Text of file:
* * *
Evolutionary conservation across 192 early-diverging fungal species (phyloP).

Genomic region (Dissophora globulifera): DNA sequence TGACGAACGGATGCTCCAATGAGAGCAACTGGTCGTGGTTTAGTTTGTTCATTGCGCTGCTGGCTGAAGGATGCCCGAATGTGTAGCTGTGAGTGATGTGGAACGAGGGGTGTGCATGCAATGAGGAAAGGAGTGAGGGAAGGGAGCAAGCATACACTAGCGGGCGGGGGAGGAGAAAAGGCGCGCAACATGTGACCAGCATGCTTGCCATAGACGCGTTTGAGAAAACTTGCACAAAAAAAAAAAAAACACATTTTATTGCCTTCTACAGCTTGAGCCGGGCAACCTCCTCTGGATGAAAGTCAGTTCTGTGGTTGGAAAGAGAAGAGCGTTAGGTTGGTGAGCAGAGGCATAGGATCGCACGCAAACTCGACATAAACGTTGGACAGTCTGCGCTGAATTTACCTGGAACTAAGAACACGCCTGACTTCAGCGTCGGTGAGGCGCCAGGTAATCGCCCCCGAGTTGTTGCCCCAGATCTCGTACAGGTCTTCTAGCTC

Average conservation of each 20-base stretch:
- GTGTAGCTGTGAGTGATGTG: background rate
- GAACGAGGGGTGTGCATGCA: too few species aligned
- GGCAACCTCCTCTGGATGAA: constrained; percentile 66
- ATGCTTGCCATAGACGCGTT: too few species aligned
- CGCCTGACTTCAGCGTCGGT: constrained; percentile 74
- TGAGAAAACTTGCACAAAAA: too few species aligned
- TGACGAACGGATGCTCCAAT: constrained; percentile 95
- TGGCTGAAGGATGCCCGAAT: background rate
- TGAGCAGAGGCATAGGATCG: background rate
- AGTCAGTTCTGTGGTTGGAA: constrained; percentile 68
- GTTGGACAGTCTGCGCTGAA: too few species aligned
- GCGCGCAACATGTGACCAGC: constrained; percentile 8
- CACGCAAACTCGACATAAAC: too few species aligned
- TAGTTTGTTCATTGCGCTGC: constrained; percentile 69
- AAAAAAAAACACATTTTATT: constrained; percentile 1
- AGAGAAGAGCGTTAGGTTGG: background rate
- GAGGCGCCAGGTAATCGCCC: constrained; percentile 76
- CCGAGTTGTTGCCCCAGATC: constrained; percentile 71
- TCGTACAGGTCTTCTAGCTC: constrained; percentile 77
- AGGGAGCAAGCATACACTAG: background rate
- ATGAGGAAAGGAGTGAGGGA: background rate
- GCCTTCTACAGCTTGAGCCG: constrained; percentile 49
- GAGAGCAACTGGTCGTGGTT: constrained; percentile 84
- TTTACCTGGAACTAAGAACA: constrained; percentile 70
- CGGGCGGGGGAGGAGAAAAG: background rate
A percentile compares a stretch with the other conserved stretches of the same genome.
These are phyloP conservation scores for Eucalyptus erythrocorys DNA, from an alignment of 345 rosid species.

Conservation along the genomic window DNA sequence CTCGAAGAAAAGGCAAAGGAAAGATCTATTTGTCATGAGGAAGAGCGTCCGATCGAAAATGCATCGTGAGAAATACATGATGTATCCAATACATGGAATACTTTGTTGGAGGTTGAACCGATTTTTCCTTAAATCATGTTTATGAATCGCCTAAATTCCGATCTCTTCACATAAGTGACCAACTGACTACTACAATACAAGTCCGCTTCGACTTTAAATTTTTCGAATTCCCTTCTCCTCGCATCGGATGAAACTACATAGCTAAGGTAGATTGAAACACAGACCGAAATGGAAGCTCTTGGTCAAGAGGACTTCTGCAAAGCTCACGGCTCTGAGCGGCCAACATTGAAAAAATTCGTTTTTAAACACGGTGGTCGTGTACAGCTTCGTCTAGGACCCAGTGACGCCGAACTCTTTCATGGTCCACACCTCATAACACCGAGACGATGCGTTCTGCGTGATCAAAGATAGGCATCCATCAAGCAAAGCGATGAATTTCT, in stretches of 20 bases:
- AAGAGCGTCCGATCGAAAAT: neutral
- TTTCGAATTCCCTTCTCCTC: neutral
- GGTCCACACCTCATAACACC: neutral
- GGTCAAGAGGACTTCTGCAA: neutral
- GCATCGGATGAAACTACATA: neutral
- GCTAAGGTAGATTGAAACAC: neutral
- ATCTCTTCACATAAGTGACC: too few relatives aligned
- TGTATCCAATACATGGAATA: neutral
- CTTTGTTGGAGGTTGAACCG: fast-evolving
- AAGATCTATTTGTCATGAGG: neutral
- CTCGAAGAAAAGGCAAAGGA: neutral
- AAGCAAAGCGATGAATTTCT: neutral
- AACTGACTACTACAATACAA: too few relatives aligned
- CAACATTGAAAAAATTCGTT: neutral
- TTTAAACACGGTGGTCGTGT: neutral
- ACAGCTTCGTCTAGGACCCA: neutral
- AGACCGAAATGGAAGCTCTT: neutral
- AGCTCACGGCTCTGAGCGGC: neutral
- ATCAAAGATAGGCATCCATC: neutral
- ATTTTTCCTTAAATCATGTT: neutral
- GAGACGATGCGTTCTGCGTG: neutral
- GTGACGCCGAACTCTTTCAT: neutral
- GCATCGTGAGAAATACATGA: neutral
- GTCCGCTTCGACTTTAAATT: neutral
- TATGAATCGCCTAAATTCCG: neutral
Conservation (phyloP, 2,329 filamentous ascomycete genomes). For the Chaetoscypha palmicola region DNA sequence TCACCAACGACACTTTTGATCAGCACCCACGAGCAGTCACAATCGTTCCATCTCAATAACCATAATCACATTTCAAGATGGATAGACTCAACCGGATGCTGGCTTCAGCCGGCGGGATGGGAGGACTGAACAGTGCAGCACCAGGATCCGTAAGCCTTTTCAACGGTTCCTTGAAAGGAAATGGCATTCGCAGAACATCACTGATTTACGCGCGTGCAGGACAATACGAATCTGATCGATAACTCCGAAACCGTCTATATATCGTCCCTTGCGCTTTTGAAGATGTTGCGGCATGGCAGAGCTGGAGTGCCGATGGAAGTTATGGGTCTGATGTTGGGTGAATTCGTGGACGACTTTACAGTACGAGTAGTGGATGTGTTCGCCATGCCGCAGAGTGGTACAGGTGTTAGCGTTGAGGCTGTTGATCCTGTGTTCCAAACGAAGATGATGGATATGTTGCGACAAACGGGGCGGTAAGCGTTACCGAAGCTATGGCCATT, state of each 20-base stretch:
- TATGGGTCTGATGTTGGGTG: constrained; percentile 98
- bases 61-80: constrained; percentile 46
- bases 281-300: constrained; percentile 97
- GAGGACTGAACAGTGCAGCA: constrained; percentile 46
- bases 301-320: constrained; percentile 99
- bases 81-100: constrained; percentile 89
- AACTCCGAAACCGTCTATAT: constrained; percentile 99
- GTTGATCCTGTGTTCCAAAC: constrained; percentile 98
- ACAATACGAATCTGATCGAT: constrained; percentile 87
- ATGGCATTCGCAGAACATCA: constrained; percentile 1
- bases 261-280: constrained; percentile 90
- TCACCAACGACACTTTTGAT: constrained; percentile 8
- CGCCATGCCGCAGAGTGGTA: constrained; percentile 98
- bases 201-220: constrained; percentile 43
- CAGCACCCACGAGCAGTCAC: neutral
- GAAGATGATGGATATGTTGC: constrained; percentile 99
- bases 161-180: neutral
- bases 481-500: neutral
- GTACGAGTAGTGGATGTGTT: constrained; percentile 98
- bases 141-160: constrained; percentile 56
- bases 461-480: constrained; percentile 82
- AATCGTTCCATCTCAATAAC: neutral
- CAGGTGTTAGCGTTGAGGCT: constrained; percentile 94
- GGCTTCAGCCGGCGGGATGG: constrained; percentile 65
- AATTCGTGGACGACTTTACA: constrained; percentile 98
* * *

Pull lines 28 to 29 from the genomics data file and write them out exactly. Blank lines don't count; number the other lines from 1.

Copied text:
- CGGGCGGGGGAGGAGAAAAG: background rate
A percentile compares a stretch with the other conserved stretches of the same genome.